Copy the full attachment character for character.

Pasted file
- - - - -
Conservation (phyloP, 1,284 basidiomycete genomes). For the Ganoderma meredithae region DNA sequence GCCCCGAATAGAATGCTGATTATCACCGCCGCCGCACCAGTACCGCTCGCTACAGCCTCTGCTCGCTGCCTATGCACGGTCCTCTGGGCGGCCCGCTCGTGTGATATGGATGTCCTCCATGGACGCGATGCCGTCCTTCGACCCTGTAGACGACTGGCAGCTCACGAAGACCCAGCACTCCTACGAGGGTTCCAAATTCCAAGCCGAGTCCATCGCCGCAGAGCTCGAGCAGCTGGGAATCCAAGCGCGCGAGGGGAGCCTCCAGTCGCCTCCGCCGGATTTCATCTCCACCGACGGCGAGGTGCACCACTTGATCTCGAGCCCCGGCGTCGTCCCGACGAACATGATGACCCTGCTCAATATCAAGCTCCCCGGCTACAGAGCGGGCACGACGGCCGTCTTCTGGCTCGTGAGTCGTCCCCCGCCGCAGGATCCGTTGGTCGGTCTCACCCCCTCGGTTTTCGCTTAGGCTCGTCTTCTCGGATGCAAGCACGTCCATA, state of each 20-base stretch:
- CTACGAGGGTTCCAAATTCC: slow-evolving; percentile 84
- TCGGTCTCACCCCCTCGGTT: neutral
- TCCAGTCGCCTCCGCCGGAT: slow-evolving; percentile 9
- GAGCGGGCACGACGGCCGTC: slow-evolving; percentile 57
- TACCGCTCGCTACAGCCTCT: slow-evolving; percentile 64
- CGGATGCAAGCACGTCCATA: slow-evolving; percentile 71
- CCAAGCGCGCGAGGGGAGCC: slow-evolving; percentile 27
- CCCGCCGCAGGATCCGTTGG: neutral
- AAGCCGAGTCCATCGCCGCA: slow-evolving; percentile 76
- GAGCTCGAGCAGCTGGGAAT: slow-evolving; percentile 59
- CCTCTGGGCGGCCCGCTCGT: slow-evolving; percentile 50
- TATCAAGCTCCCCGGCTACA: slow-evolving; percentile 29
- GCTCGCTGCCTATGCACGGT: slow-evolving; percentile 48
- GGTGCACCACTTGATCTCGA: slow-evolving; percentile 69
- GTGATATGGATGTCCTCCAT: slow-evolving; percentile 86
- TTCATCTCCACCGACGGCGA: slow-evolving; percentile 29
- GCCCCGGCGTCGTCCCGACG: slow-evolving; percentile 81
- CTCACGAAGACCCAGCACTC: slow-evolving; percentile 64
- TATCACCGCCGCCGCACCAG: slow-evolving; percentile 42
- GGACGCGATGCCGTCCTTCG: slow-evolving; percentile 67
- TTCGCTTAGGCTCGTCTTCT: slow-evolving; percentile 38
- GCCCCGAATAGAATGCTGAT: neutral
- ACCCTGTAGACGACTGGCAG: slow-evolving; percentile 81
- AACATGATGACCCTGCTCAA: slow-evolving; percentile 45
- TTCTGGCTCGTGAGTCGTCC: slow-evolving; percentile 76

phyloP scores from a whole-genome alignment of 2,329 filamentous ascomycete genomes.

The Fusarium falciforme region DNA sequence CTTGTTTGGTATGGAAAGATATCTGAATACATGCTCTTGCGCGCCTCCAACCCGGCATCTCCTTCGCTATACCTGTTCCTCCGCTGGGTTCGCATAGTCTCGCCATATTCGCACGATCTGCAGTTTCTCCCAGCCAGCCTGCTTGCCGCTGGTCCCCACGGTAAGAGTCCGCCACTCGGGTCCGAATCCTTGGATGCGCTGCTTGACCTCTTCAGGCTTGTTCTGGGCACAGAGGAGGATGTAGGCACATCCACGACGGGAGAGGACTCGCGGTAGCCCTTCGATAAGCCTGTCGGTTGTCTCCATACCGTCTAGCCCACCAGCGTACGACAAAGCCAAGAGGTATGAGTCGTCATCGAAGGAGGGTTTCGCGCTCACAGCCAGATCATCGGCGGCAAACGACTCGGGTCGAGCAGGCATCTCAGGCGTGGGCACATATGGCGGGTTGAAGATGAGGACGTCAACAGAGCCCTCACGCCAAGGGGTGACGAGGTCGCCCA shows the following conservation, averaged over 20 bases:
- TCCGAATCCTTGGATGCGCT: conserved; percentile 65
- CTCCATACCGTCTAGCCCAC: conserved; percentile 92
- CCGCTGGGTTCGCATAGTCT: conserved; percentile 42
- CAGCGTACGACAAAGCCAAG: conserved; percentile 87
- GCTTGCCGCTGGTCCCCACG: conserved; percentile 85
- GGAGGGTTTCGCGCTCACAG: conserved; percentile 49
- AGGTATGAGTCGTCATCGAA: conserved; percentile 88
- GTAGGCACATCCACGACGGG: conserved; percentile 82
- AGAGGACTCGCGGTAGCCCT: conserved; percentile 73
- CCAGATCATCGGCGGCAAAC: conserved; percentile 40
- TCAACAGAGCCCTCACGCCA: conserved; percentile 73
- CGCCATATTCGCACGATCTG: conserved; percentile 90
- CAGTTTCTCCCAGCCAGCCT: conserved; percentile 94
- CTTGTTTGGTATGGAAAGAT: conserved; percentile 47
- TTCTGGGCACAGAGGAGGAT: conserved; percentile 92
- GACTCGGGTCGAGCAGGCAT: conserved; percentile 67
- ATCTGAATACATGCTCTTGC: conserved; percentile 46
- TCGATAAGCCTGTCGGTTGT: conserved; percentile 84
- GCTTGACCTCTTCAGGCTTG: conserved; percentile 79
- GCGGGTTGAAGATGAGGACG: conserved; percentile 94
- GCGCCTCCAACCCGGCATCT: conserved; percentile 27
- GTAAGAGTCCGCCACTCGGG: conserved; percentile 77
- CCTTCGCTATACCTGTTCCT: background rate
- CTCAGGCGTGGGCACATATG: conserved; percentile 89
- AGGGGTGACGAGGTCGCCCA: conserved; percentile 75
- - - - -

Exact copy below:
Conservation (phyloP, 1,284 basidiomycete genomes). For the Ganoderma meredithae region DNA sequence GCCCCGAATAGAATGCTGATTATCACCGCCGCCGCACCAGTACCGCTCGCTACAGCCTCTGCTCGCTGCCTATGCACGGTCCTCTGGGCGGCCCGCTCGTGTGATATGGATGTCCTCCATGGACGCGATGCCGTCCTTCGACCCTGTAGACGACTGGCAGCTCACGAAGACCCAGCACTCCTACGAGGGTTCCAAATTCCAAGCCGAGTCCATCGCCGCAGAGCTCGAGCAGCTGGGAATCCAAGCGCGCGAGGGGAGCCTCCAGTCGCCTCCGCCGGATTTCATCTCCACCGACGGCGAGGTGCACCACTTGATCTCGAGCCCCGGCGTCGTCCCGACGAACATGATGACCCTGCTCAATATCAAGCTCCCCGGCTACAGAGCGGGCACGACGGCCGTCTTCTGGCTCGTGAGTCGTCCCCCGCCGCAGGATCCGTTGGTCGGTCTCACCCCCTCGGTTTTCGCTTAGGCTCGTCTTCTCGGATGCAAGCACGTCCATA, state of each 20-base stretch:
- CTACGAGGGTTCCAAATTCC: slow-evolving; percentile 84
- TCGGTCTCACCCCCTCGGTT: neutral
- TCCAGTCGCCTCCGCCGGAT: slow-evolving; percentile 9
- GAGCGGGCACGACGGCCGTC: slow-evolving; percentile 57
- TACCGCTCGCTACAGCCTCT: slow-evolving; percentile 64
- CGGATGCAAGCACGTCCATA: slow-evolving; percentile 71
- CCAAGCGCGCGAGGGGAGCC: slow-evolving; percentile 27
- CCCGCCGCAGGATCCGTTGG: neutral
- AAGCCGAGTCCATCGCCGCA: slow-evolving; percentile 76
- GAGCTCGAGCAGCTGGGAAT: slow-evolving; percentile 59
- CCTCTGGGCGGCCCGCTCGT: slow-evolving; percentile 50
- TATCAAGCTCCCCGGCTACA: slow-evolving; percentile 29
- GCTCGCTGCCTATGCACGGT: slow-evolving; percentile 48
- GGTGCACCACTTGATCTCGA: slow-evolving; percentile 69
- GTGATATGGATGTCCTCCAT: slow-evolving; percentile 86
- TTCATCTCCACCGACGGCGA: slow-evolving; percentile 29
- GCCCCGGCGTCGTCCCGACG: slow-evolving; percentile 81
- CTCACGAAGACCCAGCACTC: slow-evolving; percentile 64
- TATCACCGCCGCCGCACCAG: slow-evolving; percentile 42
- GGACGCGATGCCGTCCTTCG: slow-evolving; percentile 67
- TTCGCTTAGGCTCGTCTTCT: slow-evolving; percentile 38
- GCCCCGAATAGAATGCTGAT: neutral
- ACCCTGTAGACGACTGGCAG: slow-evolving; percentile 81
- AACATGATGACCCTGCTCAA: slow-evolving; percentile 45
- TTCTGGCTCGTGAGTCGTCC: slow-evolving; percentile 76

phyloP scores from a whole-genome alignment of 2,329 filamentous ascomycete genomes.

The Fusarium falciforme region DNA sequence CTTGTTTGGTATGGAAAGATATCTGAATACATGCTCTTGCGCGCCTCCAACCCGGCATCTCCTTCGCTATACCTGTTCCTCCGCTGGGTTCGCATAGTCTCGCCATATTCGCACGATCTGCAGTTTCTCCCAGCCAGCCTGCTTGCCGCTGGTCCCCACGGTAAGAGTCCGCCACTCGGGTCCGAATCCTTGGATGCGCTGCTTGACCTCTTCAGGCTTGTTCTGGGCACAGAGGAGGATGTAGGCACATCCACGACGGGAGAGGACTCGCGGTAGCCCTTCGATAAGCCTGTCGGTTGTCTCCATACCGTCTAGCCCACCAGCGTACGACAAAGCCAAGAGGTATGAGTCGTCATCGAAGGAGGGTTTCGCGCTCACAGCCAGATCATCGGCGGCAAACGACTCGGGTCGAGCAGGCATCTCAGGCGTGGGCACATATGGCGGGTTGAAGATGAGGACGTCAACAGAGCCCTCACGCCAAGGGGTGACGAGGTCGCCCA shows the following conservation, averaged over 20 bases:
- TCCGAATCCTTGGATGCGCT: conserved; percentile 65
- CTCCATACCGTCTAGCCCAC: conserved; percentile 92
- CCGCTGGGTTCGCATAGTCT: conserved; percentile 42
- CAGCGTACGACAAAGCCAAG: conserved; percentile 87
- GCTTGCCGCTGGTCCCCACG: conserved; percentile 85
- GGAGGGTTTCGCGCTCACAG: conserved; percentile 49
- AGGTATGAGTCGTCATCGAA: conserved; percentile 88
- GTAGGCACATCCACGACGGG: conserved; percentile 82
- AGAGGACTCGCGGTAGCCCT: conserved; percentile 73
- CCAGATCATCGGCGGCAAAC: conserved; percentile 40
- TCAACAGAGCCCTCACGCCA: conserved; percentile 73
- CGCCATATTCGCACGATCTG: conserved; percentile 90
- CAGTTTCTCCCAGCCAGCCT: conserved; percentile 94
- CTTGTTTGGTATGGAAAGAT: conserved; percentile 47
- TTCTGGGCACAGAGGAGGAT: conserved; percentile 92
- GACTCGGGTCGAGCAGGCAT: conserved; percentile 67
- ATCTGAATACATGCTCTTGC: conserved; percentile 46
- TCGATAAGCCTGTCGGTTGT: conserved; percentile 84
- GCTTGACCTCTTCAGGCTTG: conserved; percentile 79
- GCGGGTTGAAGATGAGGACG: conserved; percentile 94
- GCGCCTCCAACCCGGCATCT: conserved; percentile 27
- GTAAGAGTCCGCCACTCGGG: conserved; percentile 77
- CCTTCGCTATACCTGTTCCT: background rate
- CTCAGGCGTGGGCACATATG: conserved; percentile 89
- AGGGGTGACGAGGTCGCCCA: conserved; percentile 75